6/2015 – Simplifying the concept of GST?

by Tan Thiam Hock

Saturday, 28 March 2015

GOT a WhatsApp message from my friend today saying that he heard my name mentioned over the morning run show of a business radio station.

It seems that I said something about GST which he could not understand. Well, since I did not hear what they said I said, I too do not understand what I supposedly said.

Come to think of it, nobody in this country has been able to explain to me what GST is all about.

On Your Own The politicians in power thumped their chest and said GST is good for you. Huh? The revenue collected will supposedly be used to build roads, bridges and schools. So what have they been using the revenue collected pre GST for? Never mind. I am not allowed to talk about something that I do not fully understand.

The politicians in the opposition shows the world how the GST has forced a 68-year old owner of a sundry shop to close shop because he does not know how to implement GST. Huh? I thought the Government through its Economic Transformation Program (ETP) would have assigned some assistance to him some four years ago. Like buying him a cash register and teaching him how to use. That would have stopped the opposition from dramatising this retirement charade.

The Trade Minister and Customs got into the act and said that all prices should come down post-GST because of the abolition of 10% sales tax. Huh? Not all products have sales tax and for those that do, the maths do not add up as per what the good Minister thinks.

Since last year, retailers have been warned not to increase the price of goods come April 1. Huh? Suddenly all goods and services come under price control. What happened to free trade? When the authorities realised they cannot control price increases of all products, the Profiteering Act came into the picture.

Tax agents

Now traders and retailers have to prove that if they increase their price more than the 6% GST, their profit margin must not be more than before. Who needs marketing managers and cost accountants when we have such efficient Customs officers in our midst? And again, what happened to free trade?

What is supposed to be an efficient tax revenue model for the government has now become the most politicised issue in the country. No thanks to all the smart politicians of the two divides, now we have a completely misunderstood GST.

So before I am called stupid, I would like to seek from the readers of this column your kind understanding of the following concepts:

All businesses that collect GST are now tax agents for the Customs department. We are now authorised to collect taxes on behalf of the Government. Adding one or two accounting staff should suffice. Treat it as national duty.

Price increase

Services that are already attracting a 6% service tax will not be impacted as it is replaced by the 6% GST. Phew… that was easy… no price increase here.

Services without service tax now having to charge 6% GST will have a price increase. No brainer here.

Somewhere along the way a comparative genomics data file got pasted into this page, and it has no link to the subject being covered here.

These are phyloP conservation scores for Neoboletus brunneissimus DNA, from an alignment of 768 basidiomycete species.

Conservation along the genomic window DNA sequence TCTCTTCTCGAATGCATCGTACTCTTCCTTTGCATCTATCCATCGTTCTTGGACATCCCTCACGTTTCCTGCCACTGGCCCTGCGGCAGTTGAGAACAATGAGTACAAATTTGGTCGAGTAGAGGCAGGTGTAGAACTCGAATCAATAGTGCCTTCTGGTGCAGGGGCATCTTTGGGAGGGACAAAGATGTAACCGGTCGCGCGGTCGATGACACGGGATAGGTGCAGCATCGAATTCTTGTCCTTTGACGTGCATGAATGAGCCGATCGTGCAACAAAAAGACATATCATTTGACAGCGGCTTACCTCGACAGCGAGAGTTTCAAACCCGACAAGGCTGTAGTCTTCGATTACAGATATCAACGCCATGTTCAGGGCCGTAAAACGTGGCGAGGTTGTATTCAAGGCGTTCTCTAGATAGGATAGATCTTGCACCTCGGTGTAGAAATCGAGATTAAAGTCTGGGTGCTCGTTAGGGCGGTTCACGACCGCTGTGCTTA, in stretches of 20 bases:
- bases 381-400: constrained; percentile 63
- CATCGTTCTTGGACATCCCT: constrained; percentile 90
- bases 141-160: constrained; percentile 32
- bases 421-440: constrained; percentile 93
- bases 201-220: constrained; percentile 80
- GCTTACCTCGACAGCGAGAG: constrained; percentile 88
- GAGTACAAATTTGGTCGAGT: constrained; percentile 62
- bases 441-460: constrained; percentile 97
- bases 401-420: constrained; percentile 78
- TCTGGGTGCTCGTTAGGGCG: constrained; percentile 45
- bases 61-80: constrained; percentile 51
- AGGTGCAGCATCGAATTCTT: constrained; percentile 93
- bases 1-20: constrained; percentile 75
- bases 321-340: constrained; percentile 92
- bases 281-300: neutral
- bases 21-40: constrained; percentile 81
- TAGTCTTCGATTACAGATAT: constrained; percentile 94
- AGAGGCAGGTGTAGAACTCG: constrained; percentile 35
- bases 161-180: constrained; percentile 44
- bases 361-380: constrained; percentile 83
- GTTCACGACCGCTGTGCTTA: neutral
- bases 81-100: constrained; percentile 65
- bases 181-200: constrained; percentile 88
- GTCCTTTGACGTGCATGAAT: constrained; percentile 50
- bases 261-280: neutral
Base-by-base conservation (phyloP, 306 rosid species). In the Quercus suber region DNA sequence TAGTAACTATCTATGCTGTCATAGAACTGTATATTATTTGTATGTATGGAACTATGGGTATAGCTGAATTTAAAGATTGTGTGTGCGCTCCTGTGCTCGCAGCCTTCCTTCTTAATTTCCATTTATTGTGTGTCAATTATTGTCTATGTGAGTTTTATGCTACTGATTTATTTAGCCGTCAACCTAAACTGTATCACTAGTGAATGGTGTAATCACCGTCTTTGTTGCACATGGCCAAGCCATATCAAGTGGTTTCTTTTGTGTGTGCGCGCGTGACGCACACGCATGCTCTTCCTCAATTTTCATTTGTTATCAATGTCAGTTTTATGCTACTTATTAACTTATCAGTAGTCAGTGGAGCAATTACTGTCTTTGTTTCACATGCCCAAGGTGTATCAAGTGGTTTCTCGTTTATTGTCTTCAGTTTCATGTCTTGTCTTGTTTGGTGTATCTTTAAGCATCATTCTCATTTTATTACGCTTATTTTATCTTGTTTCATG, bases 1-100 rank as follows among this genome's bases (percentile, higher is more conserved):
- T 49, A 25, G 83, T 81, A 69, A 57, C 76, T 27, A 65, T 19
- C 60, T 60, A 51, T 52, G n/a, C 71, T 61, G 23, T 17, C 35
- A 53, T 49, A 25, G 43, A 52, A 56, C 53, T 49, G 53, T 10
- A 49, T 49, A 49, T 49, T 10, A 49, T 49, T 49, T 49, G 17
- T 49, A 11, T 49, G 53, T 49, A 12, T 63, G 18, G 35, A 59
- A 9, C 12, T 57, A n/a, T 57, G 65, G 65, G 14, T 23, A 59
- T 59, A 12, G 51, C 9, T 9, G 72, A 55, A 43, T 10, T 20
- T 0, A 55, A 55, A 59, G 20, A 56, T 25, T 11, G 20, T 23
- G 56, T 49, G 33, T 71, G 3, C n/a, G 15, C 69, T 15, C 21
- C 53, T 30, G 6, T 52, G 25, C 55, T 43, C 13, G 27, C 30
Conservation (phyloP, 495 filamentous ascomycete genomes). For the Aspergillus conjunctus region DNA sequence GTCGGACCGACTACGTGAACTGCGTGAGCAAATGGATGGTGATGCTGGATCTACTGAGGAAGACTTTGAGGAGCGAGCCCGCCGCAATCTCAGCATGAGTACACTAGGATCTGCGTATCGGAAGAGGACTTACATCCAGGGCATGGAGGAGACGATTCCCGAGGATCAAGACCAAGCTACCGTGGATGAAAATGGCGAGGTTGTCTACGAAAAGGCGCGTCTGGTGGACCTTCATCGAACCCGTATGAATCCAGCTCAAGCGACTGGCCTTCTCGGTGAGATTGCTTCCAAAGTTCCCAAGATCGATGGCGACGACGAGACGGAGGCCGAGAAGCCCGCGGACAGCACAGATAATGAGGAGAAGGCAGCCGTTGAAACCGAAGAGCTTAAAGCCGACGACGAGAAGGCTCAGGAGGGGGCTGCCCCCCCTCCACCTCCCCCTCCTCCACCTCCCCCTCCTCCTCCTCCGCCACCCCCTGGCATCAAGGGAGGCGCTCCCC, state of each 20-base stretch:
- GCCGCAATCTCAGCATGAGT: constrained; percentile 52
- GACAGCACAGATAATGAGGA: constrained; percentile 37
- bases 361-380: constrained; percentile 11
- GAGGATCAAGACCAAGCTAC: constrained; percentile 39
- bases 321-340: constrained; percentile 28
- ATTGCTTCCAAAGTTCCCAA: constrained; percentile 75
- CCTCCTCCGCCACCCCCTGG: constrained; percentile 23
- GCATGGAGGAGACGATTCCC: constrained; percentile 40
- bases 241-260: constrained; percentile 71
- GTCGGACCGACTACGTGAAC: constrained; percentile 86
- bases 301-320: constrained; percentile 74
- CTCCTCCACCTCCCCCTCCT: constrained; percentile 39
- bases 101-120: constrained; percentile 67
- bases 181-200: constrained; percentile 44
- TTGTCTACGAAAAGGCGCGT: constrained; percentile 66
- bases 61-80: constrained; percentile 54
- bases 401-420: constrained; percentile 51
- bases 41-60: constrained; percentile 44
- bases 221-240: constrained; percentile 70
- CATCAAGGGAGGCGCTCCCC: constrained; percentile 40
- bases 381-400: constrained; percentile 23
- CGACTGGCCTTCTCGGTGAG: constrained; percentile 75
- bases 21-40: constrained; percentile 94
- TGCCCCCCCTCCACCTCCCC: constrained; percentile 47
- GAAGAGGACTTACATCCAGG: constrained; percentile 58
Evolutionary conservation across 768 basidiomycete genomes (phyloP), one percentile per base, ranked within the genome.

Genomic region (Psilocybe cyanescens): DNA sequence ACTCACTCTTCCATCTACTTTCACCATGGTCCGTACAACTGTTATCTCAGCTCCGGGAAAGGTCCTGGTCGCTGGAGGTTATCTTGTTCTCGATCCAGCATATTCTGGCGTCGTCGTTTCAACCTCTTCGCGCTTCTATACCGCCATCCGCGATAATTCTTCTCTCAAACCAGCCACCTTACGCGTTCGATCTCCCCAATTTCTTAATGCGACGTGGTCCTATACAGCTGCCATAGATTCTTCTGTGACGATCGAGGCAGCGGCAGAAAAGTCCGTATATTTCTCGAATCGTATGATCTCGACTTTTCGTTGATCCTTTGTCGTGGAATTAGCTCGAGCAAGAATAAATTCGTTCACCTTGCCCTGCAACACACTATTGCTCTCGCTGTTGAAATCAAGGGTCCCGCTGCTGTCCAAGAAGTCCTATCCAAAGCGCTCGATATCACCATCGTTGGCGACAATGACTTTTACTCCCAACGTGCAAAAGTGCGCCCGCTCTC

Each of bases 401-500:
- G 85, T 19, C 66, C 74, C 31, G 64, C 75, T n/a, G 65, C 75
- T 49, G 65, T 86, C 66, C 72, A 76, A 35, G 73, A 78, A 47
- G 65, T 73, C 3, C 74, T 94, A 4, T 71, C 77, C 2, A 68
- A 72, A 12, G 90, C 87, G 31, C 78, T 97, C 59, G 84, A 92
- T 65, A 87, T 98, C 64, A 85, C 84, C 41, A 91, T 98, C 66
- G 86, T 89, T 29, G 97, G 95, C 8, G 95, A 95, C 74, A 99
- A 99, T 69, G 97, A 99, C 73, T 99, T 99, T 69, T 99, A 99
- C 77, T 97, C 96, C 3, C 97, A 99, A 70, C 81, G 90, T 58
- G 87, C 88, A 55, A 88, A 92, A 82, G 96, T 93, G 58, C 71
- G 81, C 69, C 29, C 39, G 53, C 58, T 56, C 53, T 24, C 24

Goods with a 10% sales tax at import or manufacturing level will now be replaced with a 6% GST. Depending on the margins of the value chain, you might or you might not have cost savings. Say your cost is RM50 plus 10% sales tax and your final price to consumer is RM100, there would be a margin of RM45 in this value chain. If you do not increase your price of RM100, then your new selling price after deducting 6% GST will be RM94.30 which means less your cost of RM50, the margin in this post GST value chain will be RM44.30 which is slightly less than the RM45 that was made previously. Manageable, so no price increase nor decrease.

Higher margins

For value chains where higher margins are required to pay middleman like wholesalers and retailers and higher selling and promotion costs, a RM50 cost will be sold at RM150. Pre-GST with sales tax of 10%, the margin in the value chain is RM95. Post-GST, the new price will be RM141.50 which means the new margin in the same value chain is now RM91.50 which is RM3.50 or 3.7% lower than before. Since the retailer and the wholesaler are not willing to accept lower margins, the importer will have to bear the loss in revenue. So importers have to be prepared to lose at least 6% margin on sales. Definitely no decrease in selling price.

For goods without sales tax savings, prepare to tighten your belt if you are not allowed to increase your selling price or pass the 6% GST to your customers. The importer will lose at least 10% off his gross margins. Another no brainer.

For importers who have not increased their price due to depreciation of the ringgit and not allowed to pass the 6% GST to their consumers, you have my condolences. According to the Customs, your price increase can only be effected next year unless you can prove you are not profiteering. Let’s pray that you will survive till then or free trade reigns again.

As GST is a consumption tax, everybody including the poor pays tax to the government now. Price increases will be broad based and unavoidable. Whoever tells you that price will come down is as stupid as the next guy who tells you that he can change our Constitution.

With the depreciating ringgit worrying even our central bank governor, we will be facing depressed consumption amidst rising inflation. The next 12 months will be chaotic and confusing for all businesses but we will get through it just fine.

If you are now more confused than before, please accept my apologies. All 94% of it. The other 6% belongs to the Government.

Published: http://www.thestar.com.my/business/business-news/2015/03/28/simplifying-the-concept-of-gst/